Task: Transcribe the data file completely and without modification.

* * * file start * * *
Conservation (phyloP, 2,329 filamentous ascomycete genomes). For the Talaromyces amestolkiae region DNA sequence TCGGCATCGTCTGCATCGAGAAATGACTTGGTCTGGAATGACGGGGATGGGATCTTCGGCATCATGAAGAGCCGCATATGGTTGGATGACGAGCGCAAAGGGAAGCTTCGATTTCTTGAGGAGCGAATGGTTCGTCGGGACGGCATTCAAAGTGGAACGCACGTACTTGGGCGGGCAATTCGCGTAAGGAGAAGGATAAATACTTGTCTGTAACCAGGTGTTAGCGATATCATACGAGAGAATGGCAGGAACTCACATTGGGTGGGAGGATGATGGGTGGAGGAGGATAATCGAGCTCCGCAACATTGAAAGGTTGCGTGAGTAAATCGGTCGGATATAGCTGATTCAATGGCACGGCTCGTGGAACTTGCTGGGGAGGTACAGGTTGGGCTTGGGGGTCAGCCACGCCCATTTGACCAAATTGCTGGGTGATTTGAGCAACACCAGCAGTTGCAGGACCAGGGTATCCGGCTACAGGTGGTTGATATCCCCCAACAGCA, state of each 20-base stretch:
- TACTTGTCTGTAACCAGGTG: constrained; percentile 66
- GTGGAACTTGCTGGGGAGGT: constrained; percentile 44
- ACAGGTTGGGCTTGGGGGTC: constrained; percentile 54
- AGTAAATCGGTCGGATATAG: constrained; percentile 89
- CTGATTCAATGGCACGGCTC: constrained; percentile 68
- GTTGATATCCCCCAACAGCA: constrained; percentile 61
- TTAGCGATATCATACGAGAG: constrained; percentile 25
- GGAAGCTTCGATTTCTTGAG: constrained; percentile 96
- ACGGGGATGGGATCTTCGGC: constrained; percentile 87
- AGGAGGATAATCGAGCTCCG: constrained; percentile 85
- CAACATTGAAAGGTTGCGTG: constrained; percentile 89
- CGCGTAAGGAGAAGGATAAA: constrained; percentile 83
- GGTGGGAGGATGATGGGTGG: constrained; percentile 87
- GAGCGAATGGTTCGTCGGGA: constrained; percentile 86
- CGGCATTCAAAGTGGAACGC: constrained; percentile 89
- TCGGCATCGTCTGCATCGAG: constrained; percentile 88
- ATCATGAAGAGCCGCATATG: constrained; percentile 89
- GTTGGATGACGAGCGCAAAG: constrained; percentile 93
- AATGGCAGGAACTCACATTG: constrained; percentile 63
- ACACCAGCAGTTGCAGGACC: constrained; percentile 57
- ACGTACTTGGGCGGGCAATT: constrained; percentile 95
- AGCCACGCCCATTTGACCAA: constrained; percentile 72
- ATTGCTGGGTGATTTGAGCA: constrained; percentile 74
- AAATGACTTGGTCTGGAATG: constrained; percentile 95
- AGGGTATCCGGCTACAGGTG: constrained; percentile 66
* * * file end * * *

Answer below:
Conservation (phyloP, 2,329 filamentous ascomycete genomes). For the Talaromyces amestolkiae region DNA sequence TCGGCATCGTCTGCATCGAGAAATGACTTGGTCTGGAATGACGGGGATGGGATCTTCGGCATCATGAAGAGCCGCATATGGTTGGATGACGAGCGCAAAGGGAAGCTTCGATTTCTTGAGGAGCGAATGGTTCGTCGGGACGGCATTCAAAGTGGAACGCACGTACTTGGGCGGGCAATTCGCGTAAGGAGAAGGATAAATACTTGTCTGTAACCAGGTGTTAGCGATATCATACGAGAGAATGGCAGGAACTCACATTGGGTGGGAGGATGATGGGTGGAGGAGGATAATCGAGCTCCGCAACATTGAAAGGTTGCGTGAGTAAATCGGTCGGATATAGCTGATTCAATGGCACGGCTCGTGGAACTTGCTGGGGAGGTACAGGTTGGGCTTGGGGGTCAGCCACGCCCATTTGACCAAATTGCTGGGTGATTTGAGCAACACCAGCAGTTGCAGGACCAGGGTATCCGGCTACAGGTGGTTGATATCCCCCAACAGCA, state of each 20-base stretch:
- TACTTGTCTGTAACCAGGTG: constrained; percentile 66
- GTGGAACTTGCTGGGGAGGT: constrained; percentile 44
- ACAGGTTGGGCTTGGGGGTC: constrained; percentile 54
- AGTAAATCGGTCGGATATAG: constrained; percentile 89
- CTGATTCAATGGCACGGCTC: constrained; percentile 68
- GTTGATATCCCCCAACAGCA: constrained; percentile 61
- TTAGCGATATCATACGAGAG: constrained; percentile 25
- GGAAGCTTCGATTTCTTGAG: constrained; percentile 96
- ACGGGGATGGGATCTTCGGC: constrained; percentile 87
- AGGAGGATAATCGAGCTCCG: constrained; percentile 85
- CAACATTGAAAGGTTGCGTG: constrained; percentile 89
- CGCGTAAGGAGAAGGATAAA: constrained; percentile 83
- GGTGGGAGGATGATGGGTGG: constrained; percentile 87
- GAGCGAATGGTTCGTCGGGA: constrained; percentile 86
- CGGCATTCAAAGTGGAACGC: constrained; percentile 89
- TCGGCATCGTCTGCATCGAG: constrained; percentile 88
- ATCATGAAGAGCCGCATATG: constrained; percentile 89
- GTTGGATGACGAGCGCAAAG: constrained; percentile 93
- AATGGCAGGAACTCACATTG: constrained; percentile 63
- ACACCAGCAGTTGCAGGACC: constrained; percentile 57
- ACGTACTTGGGCGGGCAATT: constrained; percentile 95
- AGCCACGCCCATTTGACCAA: constrained; percentile 72
- ATTGCTGGGTGATTTGAGCA: constrained; percentile 74
- AAATGACTTGGTCTGGAATG: constrained; percentile 95
- AGGGTATCCGGCTACAGGTG: constrained; percentile 66